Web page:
The first Kentucky Derby future book came out last week and the temptation to jump in is great, but recent history teaches it would be foolhardy to base a wager on 2-year-old form.

The last three colts to wear the garland of roses went into their 3-year-old campaigns with only a maiden win.

We note this as there are several races for juveniles on Belmont's Super Saturday card and out west--especially the following weekend, when the best 2-year-olds debut types unleashed by Todd Pletcher and Shug McGaughey at Saratoga will test each other in the prestigious Grade 1 Champagne Stakes.

A cautionary tale follows:


MIAMI, Sept. 23--Shanghai Bobby returned to the races last Friday and had to work hard to beat a moderate field. This was a week after the Wynn in Las Vegas rolled out the first 2014 Kentucky Derby future book. The coincidental confluence of events should be instructive to those tempted to project fall form to next spring and try to make a score or feed an ego by identifying the next Derby winner eight months in advance.

Three words of advice: Don’t do it!

The only exception to getting down early would be if you are part of the connections of an extraordinary young horse, who has not yet revealed his full scope to the general public. See Doug O’Neill and I’ll Have Another.

Shanghai Bobby was all the rage last fall. Before the leaves stopped falling, the son of Harlan’s Holiday had won all five career starts, including the Hopeful, Champagne and Breeders’ Cup Juvenile, an imposing triple.

Until his return at Belmont, Shanghai Bobby had not won again. He ran only twice at Gulfstream, then went to the sidelines after finishing fifth in the Florida Derby.

Shanghai Bobby is merely the latest example of a trend that should be foreboding to those contemplating Derby future bets. Winning a major 2-year-old stakes should stand on its own as a noteworthy achievement. But as far as being a predictor of the Triple Crown Classics, it has become close to meaningless.

I compiled a roster of what I consider to be the nine major fall races for juveniles and their 2012 winners: Futurity and Remsen (Overanalyze); Breeders’ Cup Juvenile and Champagne (Shanghai Bobby); Breeders’ Futurity (Joha); Front Runner (Power Broker); Kentucky Jockey Club (Uncaptured); Nashua and Cash Call Futurity (Violence).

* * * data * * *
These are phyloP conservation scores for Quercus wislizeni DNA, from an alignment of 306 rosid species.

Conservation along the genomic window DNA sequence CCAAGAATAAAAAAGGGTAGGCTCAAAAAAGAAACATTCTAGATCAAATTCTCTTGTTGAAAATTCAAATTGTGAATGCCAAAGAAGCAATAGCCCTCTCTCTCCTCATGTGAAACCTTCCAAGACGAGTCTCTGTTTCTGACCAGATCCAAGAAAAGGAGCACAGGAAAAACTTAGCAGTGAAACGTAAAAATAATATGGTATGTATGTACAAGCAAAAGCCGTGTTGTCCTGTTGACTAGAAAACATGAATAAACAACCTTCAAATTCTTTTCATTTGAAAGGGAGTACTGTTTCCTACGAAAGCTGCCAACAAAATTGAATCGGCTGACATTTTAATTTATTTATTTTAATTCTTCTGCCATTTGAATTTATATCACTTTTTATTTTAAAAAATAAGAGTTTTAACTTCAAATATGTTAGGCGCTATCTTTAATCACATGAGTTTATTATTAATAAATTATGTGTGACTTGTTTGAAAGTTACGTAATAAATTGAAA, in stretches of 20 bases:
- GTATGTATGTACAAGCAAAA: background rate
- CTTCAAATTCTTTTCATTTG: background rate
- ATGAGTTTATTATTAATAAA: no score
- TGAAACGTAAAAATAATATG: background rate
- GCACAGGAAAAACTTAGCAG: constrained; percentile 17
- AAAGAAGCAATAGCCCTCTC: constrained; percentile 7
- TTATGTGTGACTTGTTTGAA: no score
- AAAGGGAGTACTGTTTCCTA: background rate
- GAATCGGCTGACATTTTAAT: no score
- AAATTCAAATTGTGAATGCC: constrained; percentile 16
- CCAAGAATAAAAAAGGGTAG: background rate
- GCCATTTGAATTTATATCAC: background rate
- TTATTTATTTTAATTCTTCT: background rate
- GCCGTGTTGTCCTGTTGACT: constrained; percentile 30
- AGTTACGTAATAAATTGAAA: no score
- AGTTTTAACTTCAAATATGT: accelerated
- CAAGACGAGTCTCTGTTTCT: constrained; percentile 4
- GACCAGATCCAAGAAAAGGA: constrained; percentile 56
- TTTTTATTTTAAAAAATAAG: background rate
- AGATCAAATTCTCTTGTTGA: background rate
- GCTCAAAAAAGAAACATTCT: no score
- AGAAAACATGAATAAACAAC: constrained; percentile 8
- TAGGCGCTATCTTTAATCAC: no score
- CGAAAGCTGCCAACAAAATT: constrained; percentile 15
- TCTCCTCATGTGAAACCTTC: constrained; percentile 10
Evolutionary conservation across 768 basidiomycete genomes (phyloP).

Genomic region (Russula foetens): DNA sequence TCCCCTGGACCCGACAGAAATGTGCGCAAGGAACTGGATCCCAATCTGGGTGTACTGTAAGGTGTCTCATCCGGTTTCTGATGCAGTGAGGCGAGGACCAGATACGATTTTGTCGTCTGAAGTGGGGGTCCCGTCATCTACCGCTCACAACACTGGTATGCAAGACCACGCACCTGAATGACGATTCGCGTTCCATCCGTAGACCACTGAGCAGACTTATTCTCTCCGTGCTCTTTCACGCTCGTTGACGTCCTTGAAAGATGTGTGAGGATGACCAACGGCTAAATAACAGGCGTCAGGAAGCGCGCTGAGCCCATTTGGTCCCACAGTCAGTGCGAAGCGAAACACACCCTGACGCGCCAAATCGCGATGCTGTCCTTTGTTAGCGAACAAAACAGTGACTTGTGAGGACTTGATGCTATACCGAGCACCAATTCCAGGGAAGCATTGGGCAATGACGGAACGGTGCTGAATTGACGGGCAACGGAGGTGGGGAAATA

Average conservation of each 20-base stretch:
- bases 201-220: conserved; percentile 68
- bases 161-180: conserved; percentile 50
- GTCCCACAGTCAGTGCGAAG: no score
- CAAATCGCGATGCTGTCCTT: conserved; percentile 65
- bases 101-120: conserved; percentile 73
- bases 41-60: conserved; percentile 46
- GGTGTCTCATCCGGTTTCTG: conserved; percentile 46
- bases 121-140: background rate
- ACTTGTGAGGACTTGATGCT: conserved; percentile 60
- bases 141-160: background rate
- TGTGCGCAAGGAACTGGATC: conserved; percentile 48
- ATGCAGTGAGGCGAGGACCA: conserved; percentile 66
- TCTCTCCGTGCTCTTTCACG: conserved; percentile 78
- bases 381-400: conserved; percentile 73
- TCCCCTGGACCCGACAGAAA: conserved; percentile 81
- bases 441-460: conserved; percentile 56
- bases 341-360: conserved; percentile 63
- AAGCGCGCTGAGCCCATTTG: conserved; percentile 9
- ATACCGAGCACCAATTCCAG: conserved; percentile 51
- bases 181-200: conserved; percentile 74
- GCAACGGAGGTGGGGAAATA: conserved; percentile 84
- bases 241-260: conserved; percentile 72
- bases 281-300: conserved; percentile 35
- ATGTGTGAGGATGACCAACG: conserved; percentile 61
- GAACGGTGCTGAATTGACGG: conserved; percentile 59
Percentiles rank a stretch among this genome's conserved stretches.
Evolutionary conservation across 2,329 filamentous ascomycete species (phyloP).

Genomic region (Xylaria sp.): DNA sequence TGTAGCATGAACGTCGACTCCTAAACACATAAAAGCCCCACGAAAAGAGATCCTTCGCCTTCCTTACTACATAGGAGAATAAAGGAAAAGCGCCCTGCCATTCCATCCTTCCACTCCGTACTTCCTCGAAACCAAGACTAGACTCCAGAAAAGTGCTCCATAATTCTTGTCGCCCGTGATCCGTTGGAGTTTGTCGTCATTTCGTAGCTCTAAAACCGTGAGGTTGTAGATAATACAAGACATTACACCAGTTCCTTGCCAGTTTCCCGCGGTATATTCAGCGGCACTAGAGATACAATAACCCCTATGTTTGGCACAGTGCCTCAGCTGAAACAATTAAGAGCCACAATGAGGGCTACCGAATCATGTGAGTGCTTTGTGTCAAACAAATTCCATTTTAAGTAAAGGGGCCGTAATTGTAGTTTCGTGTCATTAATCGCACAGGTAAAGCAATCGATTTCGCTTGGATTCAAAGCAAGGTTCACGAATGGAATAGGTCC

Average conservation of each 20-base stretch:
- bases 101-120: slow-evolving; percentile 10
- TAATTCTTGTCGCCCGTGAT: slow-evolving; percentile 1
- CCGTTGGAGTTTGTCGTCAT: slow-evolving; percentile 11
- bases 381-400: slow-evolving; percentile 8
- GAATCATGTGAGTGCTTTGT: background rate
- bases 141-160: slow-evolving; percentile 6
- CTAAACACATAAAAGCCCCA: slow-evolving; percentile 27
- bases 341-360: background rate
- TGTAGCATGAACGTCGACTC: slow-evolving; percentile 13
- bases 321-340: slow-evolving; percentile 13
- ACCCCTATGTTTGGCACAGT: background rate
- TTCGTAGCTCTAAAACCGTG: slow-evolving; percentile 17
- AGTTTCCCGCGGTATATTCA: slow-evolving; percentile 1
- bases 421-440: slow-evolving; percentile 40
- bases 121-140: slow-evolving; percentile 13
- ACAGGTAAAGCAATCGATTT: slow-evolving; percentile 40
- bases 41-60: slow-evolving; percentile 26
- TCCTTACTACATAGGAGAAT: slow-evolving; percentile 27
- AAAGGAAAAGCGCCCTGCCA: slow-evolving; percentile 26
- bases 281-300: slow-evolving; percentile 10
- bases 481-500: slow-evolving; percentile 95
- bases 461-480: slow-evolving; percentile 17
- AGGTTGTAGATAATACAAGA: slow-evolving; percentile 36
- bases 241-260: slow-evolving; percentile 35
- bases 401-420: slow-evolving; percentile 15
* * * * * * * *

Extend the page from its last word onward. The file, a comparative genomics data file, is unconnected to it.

Not one of the precocious half-dozen winners hit the board in the Derby, Preakness or Belmont. Only Overanalyze managed to make the starting gate. He ran 11th in the Derby, 7th in the Belmont.

Moreover, Overanalyze is the only one to win one of the seven 100-point Derby preps, the Arkansas Derby. In fact, he was the only one to hit the board in the spring races deemed most important by the people who set the qualifying standards for the Run for the Roses.

Where were the horses, who would become the stars of the 2013 spring classics, in the fall of 2012?

Orb was a three-race maiden until he broke through on Nov. 24. Oxbow, who broke his maiden the next afternoon, was also a three-race maiden. Both entered 2013 eligible for an entry level allowance. Palace Malice won in his second start at Saratoga on Aug. 4 then wasn’t seen again until January.

Golden Soul, the surprise runner-up in the Derby, didn’t break his maiden until Dec. 30 at the Fair Grounds. That was two days after the Derby’s third-place finisher, Revolutionary, got his first win over Aqueduct’s winter oval.

So maybe the place to look for Derby horses is not the major juvenile stakes but late-in-the-year maiden races.

This was not a one-year outlier. I’ll Have Another ended his juvenile year with a maiden win from three starts. Animal Kingdom, the 2010 Derby winner, also went into his 3-year-old campaign with only a maiden win.

Interestingly, the most accomplished 2-year-old in recent years to go on to victory in the Kentucky Derby was one of the most shocking winners in history. Mine That Bird, sent off at 50-1 in Louisville, was a three-time stakes winner, albeit in Canada, as a 2-year-old.

In light of all this, it shouldn’t be surprising that the Breeders’ Cup Juvenile, which theoretically draws the best of the 2-year-old crop, has produced only one Kentucky Derby winner, Street Sense. Last year’s BC Juvenile, on the first Saturday in November, didn’t have a single participant make it to the starting gate on the first Saturday in May.

The upcoming Champagne is one of the most anticipated in years, inasmuch as there is no clear-cut standout, as there has been so many times. Strong Mandate was breathtaking in winning the Hopeful with the kind of late run that puts visions of mint juleps and roses dancing in your head.

Honor Code also put in a Silky Sullivan-like surge breaking his maiden at the Spa. After all the years Shug McGaughey jonesed for a Derby winner, could he be sitting on two in a row?

Havana was touted from Long Island to Lake George prior to his Saratoga debut as the second coming and he delivered, winning his debut gate to wire, earning a triple digit Beyer, the only one for a juvenile to date. It doesn’t require a vivid imagination to see him opening up down the Belmont backstretch then having to hold off Strong Mandate and Honor Code as they make their late charges.

Not to dismiss the West Coast horses but so far no colt or gelding has stamped himself as possibly one of the ones. But O’Neill or Bob Baffert is eligible to uncork a budding star at any time.

It should make for a scintillating couple of months of juvenile racing. Enjoy them on their own merits. Just don’t read too much into them.